An Interview with Joanna Lillie
Where did your artistic journey begin?
Growing up in a family of artists, my artistic journey started when I was very young. I have strong memories of playing in my dad’s workshop, the scrap wood bag being very intriguing. I used to select different off-cut shapes and create low relief arrangements which I would paint after they had been glued together by my dad. The smells of resin and sawdust from his workshop still evoke excitement and intrigue.
Could you tell us a little bit about your palette?
At the beginning of my painting journey, I was heavily influenced by artists such as Morandi and Gwen John. My colour palette was very muted and reserved. When I became more confident with my work and knowledge of colour theory, I began to really push myself out of my comfort zone. I wanted to explore different effects and see where my style could be taken. I now respond to artists such as Matisse, Vanessa Bell and contemporary illustrators such as Dee Nickerson. Their palettes are full of bright energy and magic; I strive to achieve this within my work.
We’re interested in how you chose to represent happiness in ‘Sunflower Lady’. What made you paint this particular scene?
This painting is actually based on an old sketch of a friend sitting in one of our group feedback sessions at art school. These sessions were incredibly long, held in a white room with artificial light and no windows. By adding the colour and sunflowers, I was responding to what my mind was creating to make the situation more bearable and inspiring. For me, sunflowers are very joyous and hopeful and bring a sense of warmth to any scene.
‘Goldfinch’ struck us as reminiscent of William Morris’ patterns. Do you feel that pattern is part of your artistic style? Is this decorative focus something with which you associate?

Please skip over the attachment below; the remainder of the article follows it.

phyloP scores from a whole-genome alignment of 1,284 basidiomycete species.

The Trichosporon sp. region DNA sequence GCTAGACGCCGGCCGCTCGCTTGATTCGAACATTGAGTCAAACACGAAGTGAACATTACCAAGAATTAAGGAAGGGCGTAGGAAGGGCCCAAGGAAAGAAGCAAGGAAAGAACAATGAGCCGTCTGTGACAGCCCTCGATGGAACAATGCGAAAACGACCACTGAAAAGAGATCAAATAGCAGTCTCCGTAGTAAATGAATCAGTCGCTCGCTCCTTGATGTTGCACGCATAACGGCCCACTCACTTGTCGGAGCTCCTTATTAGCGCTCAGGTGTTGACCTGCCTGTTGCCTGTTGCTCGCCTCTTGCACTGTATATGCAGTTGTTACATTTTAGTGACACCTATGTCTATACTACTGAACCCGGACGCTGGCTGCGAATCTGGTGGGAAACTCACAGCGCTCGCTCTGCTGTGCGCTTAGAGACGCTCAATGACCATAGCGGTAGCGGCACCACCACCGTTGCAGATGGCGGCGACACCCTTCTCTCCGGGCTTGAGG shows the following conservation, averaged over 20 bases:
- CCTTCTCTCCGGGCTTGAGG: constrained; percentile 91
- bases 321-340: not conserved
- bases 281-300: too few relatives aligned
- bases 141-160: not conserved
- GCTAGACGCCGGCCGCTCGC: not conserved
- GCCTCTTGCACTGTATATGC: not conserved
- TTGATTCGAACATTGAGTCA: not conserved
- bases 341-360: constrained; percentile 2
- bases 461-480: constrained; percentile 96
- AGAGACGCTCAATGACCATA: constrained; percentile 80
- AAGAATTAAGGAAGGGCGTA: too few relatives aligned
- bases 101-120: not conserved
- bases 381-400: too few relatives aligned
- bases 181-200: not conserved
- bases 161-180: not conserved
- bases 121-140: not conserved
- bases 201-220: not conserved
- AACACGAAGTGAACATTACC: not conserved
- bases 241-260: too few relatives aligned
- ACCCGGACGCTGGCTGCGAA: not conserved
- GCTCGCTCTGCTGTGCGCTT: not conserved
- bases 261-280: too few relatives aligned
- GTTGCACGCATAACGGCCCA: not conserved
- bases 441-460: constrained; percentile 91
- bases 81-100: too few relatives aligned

Pattern is always present in my paintings. I am greatly inspired by beautiful ancient illuminated manuscripts, and of course patterns that can be found in nature. I like to explore ways of describing texture through pattern. I am most intrigued when patterns are irregular and spontaneous.
There is a lot of natural world imagery in your paintings. What drew you to this in particular?
I suppose growing up in Cornwall had a big influence on my subject matter. I grew up on a farm and spent most of my time making dens in the hedgerows and searching for wildlife. When everything feels overwhelming and disconnected, I use the natural world as a therapeutic escape. I hope that my paintings provide a similar transportive effect.
You appear to combine the two-dimensional with the three-dimensional. Could you tell us more about this choice?
I enjoy combining flat, stylised, patterned areas with figurative, carefully observed elements. The majority of my paintings begin with a sketch from life. When I start to paint it tends to evolve, resulting in part observation and part decorative expression. I also enjoy working physically in 3D, making stop motion animations with plasticine and little figurines from clay. I hope to work with 3D more in the future.
Title: Ashton Gate Flowers
Title: Sunflower Lady